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|Table 3: Spend per head in Primary Care Trusts 2006-07 to 2007-08|
1. The England figure includes expenditure reported in the audited health authority and strategic health authority summarisation schedules for 1997-98 to 2007-08, plus the audited PCT summarisation schedules 2001-02 to 2007-08 and the dental and pharmaceutical services expenditure for England reported by the former Dental Practice Board and Prescription Pricing Authority and the current NHS Business Services Authority.
2. PCT expenditure is from the audited summarisation schedules 2001-02 to 2007-08.
3. Population figures are ONS estimates 1997-98 to 2007-08.
4. Note that the expenditure reported by PCTs does not represent all NHS spending, e.g. strategic health authority and dental and pharmaceutical services expenditure is not included, therefore figures for the PCTs are not comparable with the all England totals.
5. Two tables have been provided for the PCTs owing to the reorganisation of the NHS in 2006 resulting in mainly new merged PCTs.
Dawn Primarolo: Estimates of hepatitis B prevalence at primary care trust level are not available. The Department estimates that about 0.3 per cent. of the United Kingdom population is chronically infected with hepatitis B virus (about 180,000 people).
Mr. Laxton: To ask the Secretary of State for Health whether he plans to commission research in the next 12 months on the anticipated incidence of all types of chronic hepatitis B over the next decade; and if he will make a statement.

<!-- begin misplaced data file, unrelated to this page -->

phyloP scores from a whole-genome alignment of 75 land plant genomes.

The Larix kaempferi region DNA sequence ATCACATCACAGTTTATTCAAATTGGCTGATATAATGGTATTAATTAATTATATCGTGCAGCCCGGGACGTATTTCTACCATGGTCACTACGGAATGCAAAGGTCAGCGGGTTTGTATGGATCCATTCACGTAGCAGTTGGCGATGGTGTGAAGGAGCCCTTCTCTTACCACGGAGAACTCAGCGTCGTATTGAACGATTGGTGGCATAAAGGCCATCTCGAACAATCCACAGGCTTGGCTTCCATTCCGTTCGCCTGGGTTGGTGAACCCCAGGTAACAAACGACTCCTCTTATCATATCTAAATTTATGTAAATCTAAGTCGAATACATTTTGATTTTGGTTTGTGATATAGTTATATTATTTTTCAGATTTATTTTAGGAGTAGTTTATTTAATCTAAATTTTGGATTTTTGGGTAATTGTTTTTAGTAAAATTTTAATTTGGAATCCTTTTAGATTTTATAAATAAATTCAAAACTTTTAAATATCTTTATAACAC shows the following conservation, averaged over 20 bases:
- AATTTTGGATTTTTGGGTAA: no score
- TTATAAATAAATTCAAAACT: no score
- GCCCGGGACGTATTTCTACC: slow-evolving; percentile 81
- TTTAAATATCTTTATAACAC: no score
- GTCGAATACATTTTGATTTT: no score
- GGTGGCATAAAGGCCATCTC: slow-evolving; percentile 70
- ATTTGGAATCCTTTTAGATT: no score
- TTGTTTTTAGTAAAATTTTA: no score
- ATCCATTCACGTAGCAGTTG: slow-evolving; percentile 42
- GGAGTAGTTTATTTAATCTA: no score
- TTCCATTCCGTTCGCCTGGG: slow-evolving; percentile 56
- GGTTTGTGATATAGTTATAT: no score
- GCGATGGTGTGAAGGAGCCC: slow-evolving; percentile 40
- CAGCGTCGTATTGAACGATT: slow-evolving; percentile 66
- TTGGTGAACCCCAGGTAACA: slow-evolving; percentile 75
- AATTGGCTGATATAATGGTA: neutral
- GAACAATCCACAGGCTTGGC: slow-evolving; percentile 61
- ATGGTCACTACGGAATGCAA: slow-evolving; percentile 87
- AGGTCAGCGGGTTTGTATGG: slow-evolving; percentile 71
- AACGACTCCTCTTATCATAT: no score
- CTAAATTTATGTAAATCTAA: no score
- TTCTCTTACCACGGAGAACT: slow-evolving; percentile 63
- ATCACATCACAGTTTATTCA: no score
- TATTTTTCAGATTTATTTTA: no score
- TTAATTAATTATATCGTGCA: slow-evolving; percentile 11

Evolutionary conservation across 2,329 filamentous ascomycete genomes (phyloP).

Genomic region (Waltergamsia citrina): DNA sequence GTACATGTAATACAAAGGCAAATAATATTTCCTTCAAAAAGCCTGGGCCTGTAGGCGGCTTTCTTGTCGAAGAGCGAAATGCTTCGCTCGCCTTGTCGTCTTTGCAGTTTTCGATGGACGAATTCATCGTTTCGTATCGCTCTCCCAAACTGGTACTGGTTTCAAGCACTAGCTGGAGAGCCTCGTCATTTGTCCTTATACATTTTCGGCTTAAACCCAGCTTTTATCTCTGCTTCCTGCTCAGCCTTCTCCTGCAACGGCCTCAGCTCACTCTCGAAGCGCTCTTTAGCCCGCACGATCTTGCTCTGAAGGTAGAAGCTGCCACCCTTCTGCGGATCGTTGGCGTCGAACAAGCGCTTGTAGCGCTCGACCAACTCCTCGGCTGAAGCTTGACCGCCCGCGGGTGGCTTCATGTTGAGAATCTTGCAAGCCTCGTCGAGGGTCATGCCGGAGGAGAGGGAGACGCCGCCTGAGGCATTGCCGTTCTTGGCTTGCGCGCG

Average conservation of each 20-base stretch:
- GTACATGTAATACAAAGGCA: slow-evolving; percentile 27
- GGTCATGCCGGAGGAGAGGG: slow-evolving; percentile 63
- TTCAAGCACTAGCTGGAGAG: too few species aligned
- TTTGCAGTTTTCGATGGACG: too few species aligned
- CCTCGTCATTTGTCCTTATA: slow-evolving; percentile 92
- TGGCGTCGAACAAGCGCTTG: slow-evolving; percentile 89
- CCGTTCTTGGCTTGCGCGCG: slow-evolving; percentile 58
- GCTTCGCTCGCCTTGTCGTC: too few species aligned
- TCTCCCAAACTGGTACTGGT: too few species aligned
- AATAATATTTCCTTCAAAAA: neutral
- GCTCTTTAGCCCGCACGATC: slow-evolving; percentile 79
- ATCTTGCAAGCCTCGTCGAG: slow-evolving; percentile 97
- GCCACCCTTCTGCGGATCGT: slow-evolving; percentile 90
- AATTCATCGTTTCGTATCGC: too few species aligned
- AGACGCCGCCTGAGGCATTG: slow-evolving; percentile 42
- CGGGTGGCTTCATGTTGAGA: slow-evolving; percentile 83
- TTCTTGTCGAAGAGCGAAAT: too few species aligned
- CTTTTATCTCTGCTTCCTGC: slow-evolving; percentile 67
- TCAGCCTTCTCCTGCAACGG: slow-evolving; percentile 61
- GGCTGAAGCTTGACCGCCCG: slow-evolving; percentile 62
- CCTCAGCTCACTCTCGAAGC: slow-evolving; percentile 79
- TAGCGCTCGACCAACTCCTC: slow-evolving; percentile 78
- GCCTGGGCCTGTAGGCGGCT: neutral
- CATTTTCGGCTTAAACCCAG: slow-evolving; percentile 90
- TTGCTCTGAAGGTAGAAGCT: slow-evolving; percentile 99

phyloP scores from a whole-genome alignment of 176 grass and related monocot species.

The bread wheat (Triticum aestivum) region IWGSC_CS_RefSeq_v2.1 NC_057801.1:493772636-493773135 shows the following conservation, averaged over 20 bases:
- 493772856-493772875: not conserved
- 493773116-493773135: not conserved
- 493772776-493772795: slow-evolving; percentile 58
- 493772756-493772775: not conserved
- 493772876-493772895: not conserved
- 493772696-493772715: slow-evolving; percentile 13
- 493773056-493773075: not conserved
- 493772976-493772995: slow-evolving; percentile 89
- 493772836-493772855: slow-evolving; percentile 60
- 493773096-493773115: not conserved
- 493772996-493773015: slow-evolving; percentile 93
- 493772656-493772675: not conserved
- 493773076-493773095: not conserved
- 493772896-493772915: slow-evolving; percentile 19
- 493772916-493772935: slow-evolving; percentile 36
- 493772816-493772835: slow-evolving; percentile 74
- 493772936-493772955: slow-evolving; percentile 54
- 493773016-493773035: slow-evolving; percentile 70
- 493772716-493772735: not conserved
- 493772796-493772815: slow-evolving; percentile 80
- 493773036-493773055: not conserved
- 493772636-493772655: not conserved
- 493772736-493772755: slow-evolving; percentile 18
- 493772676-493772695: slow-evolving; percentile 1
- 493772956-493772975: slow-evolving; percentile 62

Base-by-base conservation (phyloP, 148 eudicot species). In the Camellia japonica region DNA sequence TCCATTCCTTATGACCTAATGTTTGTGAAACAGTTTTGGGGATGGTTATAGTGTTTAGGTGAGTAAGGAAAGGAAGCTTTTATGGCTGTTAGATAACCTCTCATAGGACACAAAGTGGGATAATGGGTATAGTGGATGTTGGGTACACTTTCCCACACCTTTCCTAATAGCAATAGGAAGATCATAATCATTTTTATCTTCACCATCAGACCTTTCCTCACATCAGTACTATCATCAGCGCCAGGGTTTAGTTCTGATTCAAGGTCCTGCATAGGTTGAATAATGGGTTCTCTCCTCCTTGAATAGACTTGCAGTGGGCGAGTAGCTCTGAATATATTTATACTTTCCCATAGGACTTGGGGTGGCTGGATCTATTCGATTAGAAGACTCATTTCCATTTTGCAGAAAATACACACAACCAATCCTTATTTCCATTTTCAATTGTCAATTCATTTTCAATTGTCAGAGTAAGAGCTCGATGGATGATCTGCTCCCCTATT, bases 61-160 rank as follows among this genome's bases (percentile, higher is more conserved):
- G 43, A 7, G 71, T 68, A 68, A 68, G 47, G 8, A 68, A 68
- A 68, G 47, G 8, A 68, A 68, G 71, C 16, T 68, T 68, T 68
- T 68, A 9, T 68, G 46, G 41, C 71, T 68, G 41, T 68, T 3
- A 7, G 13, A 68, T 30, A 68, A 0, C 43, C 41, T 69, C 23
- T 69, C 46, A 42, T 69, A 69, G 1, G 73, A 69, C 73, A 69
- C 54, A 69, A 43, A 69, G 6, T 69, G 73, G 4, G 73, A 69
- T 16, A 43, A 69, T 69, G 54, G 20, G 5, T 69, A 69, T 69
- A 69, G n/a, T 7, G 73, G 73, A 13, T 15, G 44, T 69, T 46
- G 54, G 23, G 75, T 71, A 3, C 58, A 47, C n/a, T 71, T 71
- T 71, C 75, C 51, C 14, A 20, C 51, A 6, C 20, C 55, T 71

Dawn Primarolo: The Medical Research Council funds a portfolio of basic and underpinning research relating to chronic hepatitis B, which may lead to further understanding of the condition. Research specifically related to the anticipated incidence of chronic hepatitis B over the next decade in this country is not currently being funded.
The Health Protection Agency gathers information on a sample proportion of persons in the United Kingdom infected with and affected by chronic viral hepatitis as part of its remit for monitoring infectious disease in this country. This information includes analysis of hepatitis B virus both for definition of the type and for evidence of drug resistance.
To ask the Secretary of State for Health how many notifications there were for (a) hepatitis A, (b) chronic hepatitis B, (c) hepatitis C, (d) hepatitis
D, (e) hepatitis E, (f) hepatitis F, (g) hepatitis G and (h) hepatitis H in each year since 2000; and if he will make a statement. 
|Statutory notifications of hepatitis A, B and C, annual totals, England and Wales; 2000 to 2007|
|Hepatitis A notifications||Hepatitis B notifications||Hepatitis C notifications|
1. Viral hepatitis is a notifiable disease. A registered medical practitioner attending a patient is under a statutory requirement to notify cases or suspected cases of viral hepatitis to the proper officer.
2. Data on hepatitis D are not collected. Hepatitis D is a defective virus that replicates only in the presence of the hepatitis B virus.
3. Notifications of hepatitis E are not recorded separately and are included under the category of other viral hepatitis.
4. Hepatitis F is a hypothetical hepatitis virus. Several hepatitis F virus candidates emerged in the 1990s. Further investigations failed to confirm the existence of the virus, and it was delisted as a cause of infectious hepatitis.
5. Data are not routinely collected on hepatitis G. Extensive worldwide investigation has failed to identify any association between the hepatitis G virus and hepatitis, and its clinical significance is unknown.
6. There is currently no virus designated as hepatitis H.
Health Protection Agency
Greg Mulholland: To ask the Secretary of State for Health how many people seeking registration as domiciliary care providers in each region (a) met and (b) did not meet the required standard at each stage in the registration process in each of the last five years.